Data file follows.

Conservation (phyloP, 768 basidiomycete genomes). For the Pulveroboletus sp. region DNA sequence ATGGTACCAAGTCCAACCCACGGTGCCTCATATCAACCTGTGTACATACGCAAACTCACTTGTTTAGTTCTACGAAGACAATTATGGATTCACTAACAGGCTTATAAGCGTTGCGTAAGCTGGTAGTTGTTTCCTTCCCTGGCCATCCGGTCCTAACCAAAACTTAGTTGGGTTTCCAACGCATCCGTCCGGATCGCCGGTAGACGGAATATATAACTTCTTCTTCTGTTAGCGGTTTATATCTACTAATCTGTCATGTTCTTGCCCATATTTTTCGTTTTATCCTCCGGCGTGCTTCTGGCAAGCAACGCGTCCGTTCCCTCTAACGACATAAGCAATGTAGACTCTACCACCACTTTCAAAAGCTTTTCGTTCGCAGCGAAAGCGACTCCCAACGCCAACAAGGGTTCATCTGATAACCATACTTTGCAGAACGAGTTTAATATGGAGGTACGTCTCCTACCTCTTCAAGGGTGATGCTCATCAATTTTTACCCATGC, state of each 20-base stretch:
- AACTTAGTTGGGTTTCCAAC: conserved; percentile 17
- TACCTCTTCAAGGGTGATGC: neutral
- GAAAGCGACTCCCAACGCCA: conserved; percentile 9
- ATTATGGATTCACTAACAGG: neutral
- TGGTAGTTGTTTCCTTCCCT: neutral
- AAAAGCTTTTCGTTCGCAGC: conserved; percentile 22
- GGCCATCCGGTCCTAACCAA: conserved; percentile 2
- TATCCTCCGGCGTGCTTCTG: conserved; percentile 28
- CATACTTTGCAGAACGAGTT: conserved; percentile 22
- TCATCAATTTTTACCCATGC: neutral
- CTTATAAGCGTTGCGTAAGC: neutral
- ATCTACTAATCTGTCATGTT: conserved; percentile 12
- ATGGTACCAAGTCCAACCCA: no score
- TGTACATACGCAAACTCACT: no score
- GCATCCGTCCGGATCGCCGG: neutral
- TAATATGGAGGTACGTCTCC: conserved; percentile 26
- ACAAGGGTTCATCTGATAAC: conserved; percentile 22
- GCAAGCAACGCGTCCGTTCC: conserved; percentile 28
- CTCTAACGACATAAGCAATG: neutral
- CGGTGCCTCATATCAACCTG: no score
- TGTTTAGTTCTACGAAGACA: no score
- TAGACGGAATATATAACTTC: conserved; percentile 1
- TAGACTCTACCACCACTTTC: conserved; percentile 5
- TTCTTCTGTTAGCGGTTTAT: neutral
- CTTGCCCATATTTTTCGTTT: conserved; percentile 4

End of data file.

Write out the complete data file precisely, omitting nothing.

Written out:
Conservation (phyloP, 768 basidiomycete genomes). For the Pulveroboletus sp. region DNA sequence ATGGTACCAAGTCCAACCCACGGTGCCTCATATCAACCTGTGTACATACGCAAACTCACTTGTTTAGTTCTACGAAGACAATTATGGATTCACTAACAGGCTTATAAGCGTTGCGTAAGCTGGTAGTTGTTTCCTTCCCTGGCCATCCGGTCCTAACCAAAACTTAGTTGGGTTTCCAACGCATCCGTCCGGATCGCCGGTAGACGGAATATATAACTTCTTCTTCTGTTAGCGGTTTATATCTACTAATCTGTCATGTTCTTGCCCATATTTTTCGTTTTATCCTCCGGCGTGCTTCTGGCAAGCAACGCGTCCGTTCCCTCTAACGACATAAGCAATGTAGACTCTACCACCACTTTCAAAAGCTTTTCGTTCGCAGCGAAAGCGACTCCCAACGCCAACAAGGGTTCATCTGATAACCATACTTTGCAGAACGAGTTTAATATGGAGGTACGTCTCCTACCTCTTCAAGGGTGATGCTCATCAATTTTTACCCATGC, state of each 20-base stretch:
- AACTTAGTTGGGTTTCCAAC: conserved; percentile 17
- TACCTCTTCAAGGGTGATGC: neutral
- GAAAGCGACTCCCAACGCCA: conserved; percentile 9
- ATTATGGATTCACTAACAGG: neutral
- TGGTAGTTGTTTCCTTCCCT: neutral
- AAAAGCTTTTCGTTCGCAGC: conserved; percentile 22
- GGCCATCCGGTCCTAACCAA: conserved; percentile 2
- TATCCTCCGGCGTGCTTCTG: conserved; percentile 28
- CATACTTTGCAGAACGAGTT: conserved; percentile 22
- TCATCAATTTTTACCCATGC: neutral
- CTTATAAGCGTTGCGTAAGC: neutral
- ATCTACTAATCTGTCATGTT: conserved; percentile 12
- ATGGTACCAAGTCCAACCCA: no score
- TGTACATACGCAAACTCACT: no score
- GCATCCGTCCGGATCGCCGG: neutral
- TAATATGGAGGTACGTCTCC: conserved; percentile 26
- ACAAGGGTTCATCTGATAAC: conserved; percentile 22
- GCAAGCAACGCGTCCGTTCC: conserved; percentile 28
- CTCTAACGACATAAGCAATG: neutral
- CGGTGCCTCATATCAACCTG: no score
- TGTTTAGTTCTACGAAGACA: no score
- TAGACGGAATATATAACTTC: conserved; percentile 1
- TAGACTCTACCACCACTTTC: conserved; percentile 5
- TTCTTCTGTTAGCGGTTTAT: neutral
- CTTGCCCATATTTTTCGTTT: conserved; percentile 4